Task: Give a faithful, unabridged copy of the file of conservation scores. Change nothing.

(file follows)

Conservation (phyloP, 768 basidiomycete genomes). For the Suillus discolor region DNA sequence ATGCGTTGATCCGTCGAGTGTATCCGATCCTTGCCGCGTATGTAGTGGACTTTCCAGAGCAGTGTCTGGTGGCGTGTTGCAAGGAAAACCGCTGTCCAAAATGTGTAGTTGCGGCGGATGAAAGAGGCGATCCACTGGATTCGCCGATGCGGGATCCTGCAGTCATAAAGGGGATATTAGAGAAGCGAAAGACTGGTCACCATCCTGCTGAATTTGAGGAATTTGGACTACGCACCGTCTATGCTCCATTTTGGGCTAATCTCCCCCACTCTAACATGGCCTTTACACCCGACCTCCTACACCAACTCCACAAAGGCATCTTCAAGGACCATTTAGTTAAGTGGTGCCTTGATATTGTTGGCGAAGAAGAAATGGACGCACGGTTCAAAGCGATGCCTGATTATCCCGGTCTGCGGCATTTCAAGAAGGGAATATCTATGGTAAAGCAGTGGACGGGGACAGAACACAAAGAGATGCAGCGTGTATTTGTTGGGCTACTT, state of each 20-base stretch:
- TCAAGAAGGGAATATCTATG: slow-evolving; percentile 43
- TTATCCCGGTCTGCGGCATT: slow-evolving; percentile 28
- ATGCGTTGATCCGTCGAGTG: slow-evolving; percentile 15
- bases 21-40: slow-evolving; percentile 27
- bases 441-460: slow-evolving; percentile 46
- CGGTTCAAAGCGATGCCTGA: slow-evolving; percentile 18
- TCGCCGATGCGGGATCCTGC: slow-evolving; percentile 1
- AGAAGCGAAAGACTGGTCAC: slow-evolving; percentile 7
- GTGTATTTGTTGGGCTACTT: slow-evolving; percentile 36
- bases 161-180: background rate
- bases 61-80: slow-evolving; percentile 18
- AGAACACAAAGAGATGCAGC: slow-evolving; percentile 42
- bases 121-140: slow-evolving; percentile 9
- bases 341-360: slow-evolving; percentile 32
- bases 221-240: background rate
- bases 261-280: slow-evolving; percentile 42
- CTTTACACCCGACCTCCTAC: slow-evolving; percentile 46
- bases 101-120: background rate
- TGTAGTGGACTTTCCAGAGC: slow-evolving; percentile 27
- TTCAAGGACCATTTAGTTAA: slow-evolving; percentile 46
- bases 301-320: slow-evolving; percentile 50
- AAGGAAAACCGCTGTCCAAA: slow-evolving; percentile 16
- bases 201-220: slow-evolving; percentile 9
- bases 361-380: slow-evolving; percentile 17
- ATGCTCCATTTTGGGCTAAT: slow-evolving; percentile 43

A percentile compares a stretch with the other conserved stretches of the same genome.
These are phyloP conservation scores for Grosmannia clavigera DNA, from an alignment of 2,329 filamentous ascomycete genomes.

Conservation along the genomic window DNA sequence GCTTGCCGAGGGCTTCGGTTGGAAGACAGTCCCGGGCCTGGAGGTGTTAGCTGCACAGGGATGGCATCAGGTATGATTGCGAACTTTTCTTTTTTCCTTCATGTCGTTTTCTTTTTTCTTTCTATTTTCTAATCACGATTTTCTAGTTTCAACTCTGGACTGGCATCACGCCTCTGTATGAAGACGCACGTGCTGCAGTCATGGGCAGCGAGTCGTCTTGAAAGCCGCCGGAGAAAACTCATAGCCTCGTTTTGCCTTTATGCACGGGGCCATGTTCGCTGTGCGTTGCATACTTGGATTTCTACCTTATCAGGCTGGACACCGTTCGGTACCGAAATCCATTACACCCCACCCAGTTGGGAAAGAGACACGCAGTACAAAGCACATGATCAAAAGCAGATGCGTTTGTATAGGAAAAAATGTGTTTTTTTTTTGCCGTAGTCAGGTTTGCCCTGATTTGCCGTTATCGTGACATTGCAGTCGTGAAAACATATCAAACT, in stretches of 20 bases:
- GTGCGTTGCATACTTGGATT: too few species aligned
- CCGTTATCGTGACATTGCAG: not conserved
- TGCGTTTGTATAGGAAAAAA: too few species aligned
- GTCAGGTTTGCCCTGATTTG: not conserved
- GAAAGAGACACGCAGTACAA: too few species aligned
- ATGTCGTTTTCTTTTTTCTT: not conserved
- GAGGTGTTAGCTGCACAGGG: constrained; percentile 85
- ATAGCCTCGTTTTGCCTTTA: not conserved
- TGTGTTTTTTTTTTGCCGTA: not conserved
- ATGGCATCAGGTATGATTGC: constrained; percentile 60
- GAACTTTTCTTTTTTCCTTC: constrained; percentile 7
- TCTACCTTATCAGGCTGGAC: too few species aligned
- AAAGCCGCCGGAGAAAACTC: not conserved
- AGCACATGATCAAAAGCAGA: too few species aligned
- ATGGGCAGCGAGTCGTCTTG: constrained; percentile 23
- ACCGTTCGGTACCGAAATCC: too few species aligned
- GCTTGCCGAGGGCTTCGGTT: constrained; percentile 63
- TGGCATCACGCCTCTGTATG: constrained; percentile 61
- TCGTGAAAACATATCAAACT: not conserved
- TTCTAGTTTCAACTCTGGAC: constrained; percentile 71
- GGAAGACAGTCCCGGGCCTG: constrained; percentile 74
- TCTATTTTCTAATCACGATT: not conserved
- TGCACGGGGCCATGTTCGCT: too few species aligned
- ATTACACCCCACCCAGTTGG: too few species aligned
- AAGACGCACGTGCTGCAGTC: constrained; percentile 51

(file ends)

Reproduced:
Conservation (phyloP, 768 basidiomycete genomes). For the Suillus discolor region DNA sequence ATGCGTTGATCCGTCGAGTGTATCCGATCCTTGCCGCGTATGTAGTGGACTTTCCAGAGCAGTGTCTGGTGGCGTGTTGCAAGGAAAACCGCTGTCCAAAATGTGTAGTTGCGGCGGATGAAAGAGGCGATCCACTGGATTCGCCGATGCGGGATCCTGCAGTCATAAAGGGGATATTAGAGAAGCGAAAGACTGGTCACCATCCTGCTGAATTTGAGGAATTTGGACTACGCACCGTCTATGCTCCATTTTGGGCTAATCTCCCCCACTCTAACATGGCCTTTACACCCGACCTCCTACACCAACTCCACAAAGGCATCTTCAAGGACCATTTAGTTAAGTGGTGCCTTGATATTGTTGGCGAAGAAGAAATGGACGCACGGTTCAAAGCGATGCCTGATTATCCCGGTCTGCGGCATTTCAAGAAGGGAATATCTATGGTAAAGCAGTGGACGGGGACAGAACACAAAGAGATGCAGCGTGTATTTGTTGGGCTACTT, state of each 20-base stretch:
- TCAAGAAGGGAATATCTATG: slow-evolving; percentile 43
- TTATCCCGGTCTGCGGCATT: slow-evolving; percentile 28
- ATGCGTTGATCCGTCGAGTG: slow-evolving; percentile 15
- bases 21-40: slow-evolving; percentile 27
- bases 441-460: slow-evolving; percentile 46
- CGGTTCAAAGCGATGCCTGA: slow-evolving; percentile 18
- TCGCCGATGCGGGATCCTGC: slow-evolving; percentile 1
- AGAAGCGAAAGACTGGTCAC: slow-evolving; percentile 7
- GTGTATTTGTTGGGCTACTT: slow-evolving; percentile 36
- bases 161-180: background rate
- bases 61-80: slow-evolving; percentile 18
- AGAACACAAAGAGATGCAGC: slow-evolving; percentile 42
- bases 121-140: slow-evolving; percentile 9
- bases 341-360: slow-evolving; percentile 32
- bases 221-240: background rate
- bases 261-280: slow-evolving; percentile 42
- CTTTACACCCGACCTCCTAC: slow-evolving; percentile 46
- bases 101-120: background rate
- TGTAGTGGACTTTCCAGAGC: slow-evolving; percentile 27
- TTCAAGGACCATTTAGTTAA: slow-evolving; percentile 46
- bases 301-320: slow-evolving; percentile 50
- AAGGAAAACCGCTGTCCAAA: slow-evolving; percentile 16
- bases 201-220: slow-evolving; percentile 9
- bases 361-380: slow-evolving; percentile 17
- ATGCTCCATTTTGGGCTAAT: slow-evolving; percentile 43

A percentile compares a stretch with the other conserved stretches of the same genome.
These are phyloP conservation scores for Grosmannia clavigera DNA, from an alignment of 2,329 filamentous ascomycete genomes.

Conservation along the genomic window DNA sequence GCTTGCCGAGGGCTTCGGTTGGAAGACAGTCCCGGGCCTGGAGGTGTTAGCTGCACAGGGATGGCATCAGGTATGATTGCGAACTTTTCTTTTTTCCTTCATGTCGTTTTCTTTTTTCTTTCTATTTTCTAATCACGATTTTCTAGTTTCAACTCTGGACTGGCATCACGCCTCTGTATGAAGACGCACGTGCTGCAGTCATGGGCAGCGAGTCGTCTTGAAAGCCGCCGGAGAAAACTCATAGCCTCGTTTTGCCTTTATGCACGGGGCCATGTTCGCTGTGCGTTGCATACTTGGATTTCTACCTTATCAGGCTGGACACCGTTCGGTACCGAAATCCATTACACCCCACCCAGTTGGGAAAGAGACACGCAGTACAAAGCACATGATCAAAAGCAGATGCGTTTGTATAGGAAAAAATGTGTTTTTTTTTTGCCGTAGTCAGGTTTGCCCTGATTTGCCGTTATCGTGACATTGCAGTCGTGAAAACATATCAAACT, in stretches of 20 bases:
- GTGCGTTGCATACTTGGATT: too few species aligned
- CCGTTATCGTGACATTGCAG: not conserved
- TGCGTTTGTATAGGAAAAAA: too few species aligned
- GTCAGGTTTGCCCTGATTTG: not conserved
- GAAAGAGACACGCAGTACAA: too few species aligned
- ATGTCGTTTTCTTTTTTCTT: not conserved
- GAGGTGTTAGCTGCACAGGG: constrained; percentile 85
- ATAGCCTCGTTTTGCCTTTA: not conserved
- TGTGTTTTTTTTTTGCCGTA: not conserved
- ATGGCATCAGGTATGATTGC: constrained; percentile 60
- GAACTTTTCTTTTTTCCTTC: constrained; percentile 7
- TCTACCTTATCAGGCTGGAC: too few species aligned
- AAAGCCGCCGGAGAAAACTC: not conserved
- AGCACATGATCAAAAGCAGA: too few species aligned
- ATGGGCAGCGAGTCGTCTTG: constrained; percentile 23
- ACCGTTCGGTACCGAAATCC: too few species aligned
- GCTTGCCGAGGGCTTCGGTT: constrained; percentile 63
- TGGCATCACGCCTCTGTATG: constrained; percentile 61
- TCGTGAAAACATATCAAACT: not conserved
- TTCTAGTTTCAACTCTGGAC: constrained; percentile 71
- GGAAGACAGTCCCGGGCCTG: constrained; percentile 74
- TCTATTTTCTAATCACGATT: not conserved
- TGCACGGGGCCATGTTCGCT: too few species aligned
- ATTACACCCCACCCAGTTGG: too few species aligned
- AAGACGCACGTGCTGCAGTC: constrained; percentile 51